Skip to main content

Advertisement

Advertisement

Why Raeesah Khan might have lied: Pritam Singh and Edwin Tong's testy exchange

SINGAPORE — A testy exchange took place between Workers’ Party (WP) chief Pritam Singh and Mr Edwin Tong, Minister for Culture, Community and Youth, at a hearing into a lie told by former WP Member of Parliament (MP) Raeesah Khan. 

 

Workers' Party chief Pritam Singh (left) and Mr Edwin Tong, Minister for Culture, Community and Youth, at a hearing by the Committee of Privileges on Dec 10, 2021.

Workers' Party chief Pritam Singh (left) and Mr Edwin Tong, Minister for Culture, Community and Youth, at a hearing by the Committee of Privileges on Dec 10, 2021.

  • Workers' Party chief Pritam Singh said it was not true that party leaders told former MP Raeesah Khan to take her lie in Parliament "to the grave"
  • Mr Singh said during a hearing by a parliamentary committee that Ms Raeesah had told him that she suffers from dissociation, where she talks without thinking
  • He suggested that the Committee of Privileges conduct a psychiatric evaluation of Ms Raeesah
  • Mr Edwin Tong who was on the committee said it was inappropriate for Mr Singh to suggest a psychiatric evaluation

SINGAPORE — A testy exchange took place between Workers’ Party (WP) chief Pritam Singh and Mr Edwin Tong, Minister for Culture, Community and Youth, at a hearing into a lie told by former WP Member of Parliament (MP) Raeesah Khan. 

During the exchange last Friday, Mr Singh told Parliament’s privileges committee that Ms Raeesah had told him and a WP disciplinary panel late last month that she suffers from dissociation, where she talks without thinking.

This could be why Ms Raeesah told two party members, Ms Loh Pei Ying and Mr Yudhishthra Nathan, in a phone text message that Mr Singh, WP chairman Sylvia Lim and vice-chairman Faisal Manap advised her to take her lie “to the grave”, Mr Singh said.

This was a "complete lie”, the Leader of the Opposition added.

The committee is investigating Ms Raeesah’s conduct after she admitted in Parliament on Nov 1 that she lied to the House over a claim she made on Aug 3, when she said she went with a sexual assault victim to a police station where the victim was treated insensitively.

This did not happen. 

Ms Raeesah resigned from WP and as an MP for Sengkang Group Representation Constituency on Nov 30.

At last Friday's hearing, which lasted over nine hours, Mr Singh suggested that the committee carry out a psychiatric evaluation of Ms Raeesah. To this, Mr Tong said it was “quite inappropriate” to bring that up.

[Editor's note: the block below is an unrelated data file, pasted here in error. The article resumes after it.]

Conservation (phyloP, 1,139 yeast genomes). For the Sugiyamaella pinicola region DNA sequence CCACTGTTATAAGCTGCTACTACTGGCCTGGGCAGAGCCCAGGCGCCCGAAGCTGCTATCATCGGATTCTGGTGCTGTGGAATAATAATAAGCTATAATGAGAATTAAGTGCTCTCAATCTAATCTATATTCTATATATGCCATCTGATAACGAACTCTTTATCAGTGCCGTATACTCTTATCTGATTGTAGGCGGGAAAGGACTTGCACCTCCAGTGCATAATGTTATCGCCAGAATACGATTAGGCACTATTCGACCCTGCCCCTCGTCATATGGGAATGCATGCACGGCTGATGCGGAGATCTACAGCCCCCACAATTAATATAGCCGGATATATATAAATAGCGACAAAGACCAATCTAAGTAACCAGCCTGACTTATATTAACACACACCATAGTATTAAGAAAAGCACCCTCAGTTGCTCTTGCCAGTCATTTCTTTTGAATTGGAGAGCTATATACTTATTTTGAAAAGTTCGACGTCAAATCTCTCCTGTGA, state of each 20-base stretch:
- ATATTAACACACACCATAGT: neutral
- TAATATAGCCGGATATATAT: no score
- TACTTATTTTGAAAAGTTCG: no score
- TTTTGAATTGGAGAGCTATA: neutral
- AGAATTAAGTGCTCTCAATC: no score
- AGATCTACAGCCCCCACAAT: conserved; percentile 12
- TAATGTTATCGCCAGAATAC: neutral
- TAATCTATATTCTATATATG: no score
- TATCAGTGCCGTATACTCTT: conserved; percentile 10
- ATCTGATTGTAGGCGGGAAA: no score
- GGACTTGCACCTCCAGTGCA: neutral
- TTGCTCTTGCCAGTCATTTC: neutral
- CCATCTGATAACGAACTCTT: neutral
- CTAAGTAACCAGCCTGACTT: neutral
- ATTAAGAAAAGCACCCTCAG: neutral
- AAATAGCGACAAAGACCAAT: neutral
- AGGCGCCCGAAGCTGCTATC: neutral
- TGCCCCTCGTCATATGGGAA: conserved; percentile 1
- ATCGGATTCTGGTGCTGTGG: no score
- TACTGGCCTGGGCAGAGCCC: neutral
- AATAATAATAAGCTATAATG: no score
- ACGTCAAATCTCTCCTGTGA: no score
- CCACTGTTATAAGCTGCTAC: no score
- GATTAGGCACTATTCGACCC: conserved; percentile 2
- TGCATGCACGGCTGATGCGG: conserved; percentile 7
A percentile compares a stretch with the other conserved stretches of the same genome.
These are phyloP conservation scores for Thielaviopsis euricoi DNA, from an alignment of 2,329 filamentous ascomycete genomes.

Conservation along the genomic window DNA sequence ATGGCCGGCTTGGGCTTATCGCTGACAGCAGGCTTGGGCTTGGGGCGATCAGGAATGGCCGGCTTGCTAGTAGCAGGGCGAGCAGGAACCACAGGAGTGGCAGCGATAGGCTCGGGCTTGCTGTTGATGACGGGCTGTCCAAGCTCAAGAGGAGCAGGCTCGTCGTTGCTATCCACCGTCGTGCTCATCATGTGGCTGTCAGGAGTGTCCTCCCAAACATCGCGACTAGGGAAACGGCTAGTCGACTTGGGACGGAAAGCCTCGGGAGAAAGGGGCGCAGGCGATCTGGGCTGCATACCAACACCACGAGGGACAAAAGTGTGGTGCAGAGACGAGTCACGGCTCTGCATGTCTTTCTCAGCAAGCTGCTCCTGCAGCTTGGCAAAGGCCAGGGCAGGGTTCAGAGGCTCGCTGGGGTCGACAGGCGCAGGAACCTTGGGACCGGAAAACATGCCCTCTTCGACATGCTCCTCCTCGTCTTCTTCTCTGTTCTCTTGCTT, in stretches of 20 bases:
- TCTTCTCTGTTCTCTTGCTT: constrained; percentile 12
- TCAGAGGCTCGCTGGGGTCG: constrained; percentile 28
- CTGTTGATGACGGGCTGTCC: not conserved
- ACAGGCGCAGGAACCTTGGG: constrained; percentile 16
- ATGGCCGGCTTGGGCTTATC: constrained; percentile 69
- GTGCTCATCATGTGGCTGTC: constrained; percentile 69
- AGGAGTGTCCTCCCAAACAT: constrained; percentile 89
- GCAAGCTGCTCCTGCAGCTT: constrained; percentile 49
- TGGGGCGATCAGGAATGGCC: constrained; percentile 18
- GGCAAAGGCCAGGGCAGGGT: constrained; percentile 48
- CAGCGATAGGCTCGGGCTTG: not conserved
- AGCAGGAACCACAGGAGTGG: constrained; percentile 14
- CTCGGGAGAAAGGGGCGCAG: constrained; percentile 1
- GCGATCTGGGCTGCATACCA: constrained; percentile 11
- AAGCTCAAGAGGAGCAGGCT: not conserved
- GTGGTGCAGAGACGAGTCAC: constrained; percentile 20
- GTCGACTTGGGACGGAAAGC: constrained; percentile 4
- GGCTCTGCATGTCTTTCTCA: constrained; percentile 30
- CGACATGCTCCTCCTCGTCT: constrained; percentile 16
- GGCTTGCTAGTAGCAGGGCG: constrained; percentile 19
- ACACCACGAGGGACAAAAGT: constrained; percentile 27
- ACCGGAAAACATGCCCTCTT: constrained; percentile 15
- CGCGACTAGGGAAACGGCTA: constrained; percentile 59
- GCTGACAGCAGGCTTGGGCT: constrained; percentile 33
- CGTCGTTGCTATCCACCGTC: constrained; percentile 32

The following is an edited transcript of their exchange. 

 

Mr Edwin Tong: (This text message) is from Raeesah. Let me tell you that this is sent on a group chat where Mr Nathan and Ms Loh were also present. And she says: “Hey guys, I just met with Pritam, Sylvia and Faisal, and we spoke about the Muslim issues and the police accusation. I told them what I told you guys, and they’ve agreed that the best thing to do is to take the information to the grave. They also suggested that I write a statement to send out this evening.” Now, I know you have not seen this message contemporaneously, meaning at that time, but now you've seen her recollection of the meeting that she sent out contemporaneously. Would this be accurate?

Mr Pritam Singh: It would be highly inaccurate. It is a complete lie.

Mr Tong: Let’s break down this statement. First of all, there was a meeting on Aug 8. 

Mr Singh: Absolutely.

Mr Tong: Which ended shortly before this message was sent, at 12.41pm, correct?

Mr Singh: I would think so.

Mr Tong: From your recollection.

Mr Singh: Probably.

Mr Tong: Okay. She then steps out and she sends a message with four sentences. The first says: “I just met with Pritam, Sylvia and Faisal." That’s correct, right?

Mr Singh: Mm-hmm.

Mr Tong: The second is that "we spoke about Muslim issues and the police accusation". That's also correct, right?

Mr Singh: That is correct.

Mr Tong: The third sentence: “I’ve told them what I told you guys and they've agreed that the best thing to do is to take the information to the grave.” The second half of that sentence, you would disagree with, I assume?

Mr Singh: Yeah, because I don't know what the first half of the sentence is, and the second half is a complete lie.

Mr Tong: Okay. The final sentence, “They also suggested that I write a statement to send out this evening", is correct, right?

Mr Singh: It is correct.

Mr Tong: So most of this message is correct, but her recollection of what she was told to do by the three of you as a result of the lie is inaccurate.

Mr Singh: Absolutely. I would go much further than "inaccurate".

Mr Tong: Can I ask you why you think Ms Raeesah might lie like this, emerging from a meeting with you?

Mr Singh: Okay. I know something that she revealed to the Workers’ Party disciplinary panel on Nov 29, which is quite telling to me. And she told the panel that she suffers from dissociation. Now, it was the first time I heard of it. I asked her what dissociation was. She said: “It's when I talk without thinking." And I asked her: “Don't you think that's dangerous for an MP?” And she said: “Yes." So I'm not bringing this up to suggest anything untoward. All I'm suggesting is, it may be helpful for this committee to call for some psychiatric report or evaluation on Ms Raeesah. I say that only with the knowledge of what she shared with me on Nov 29.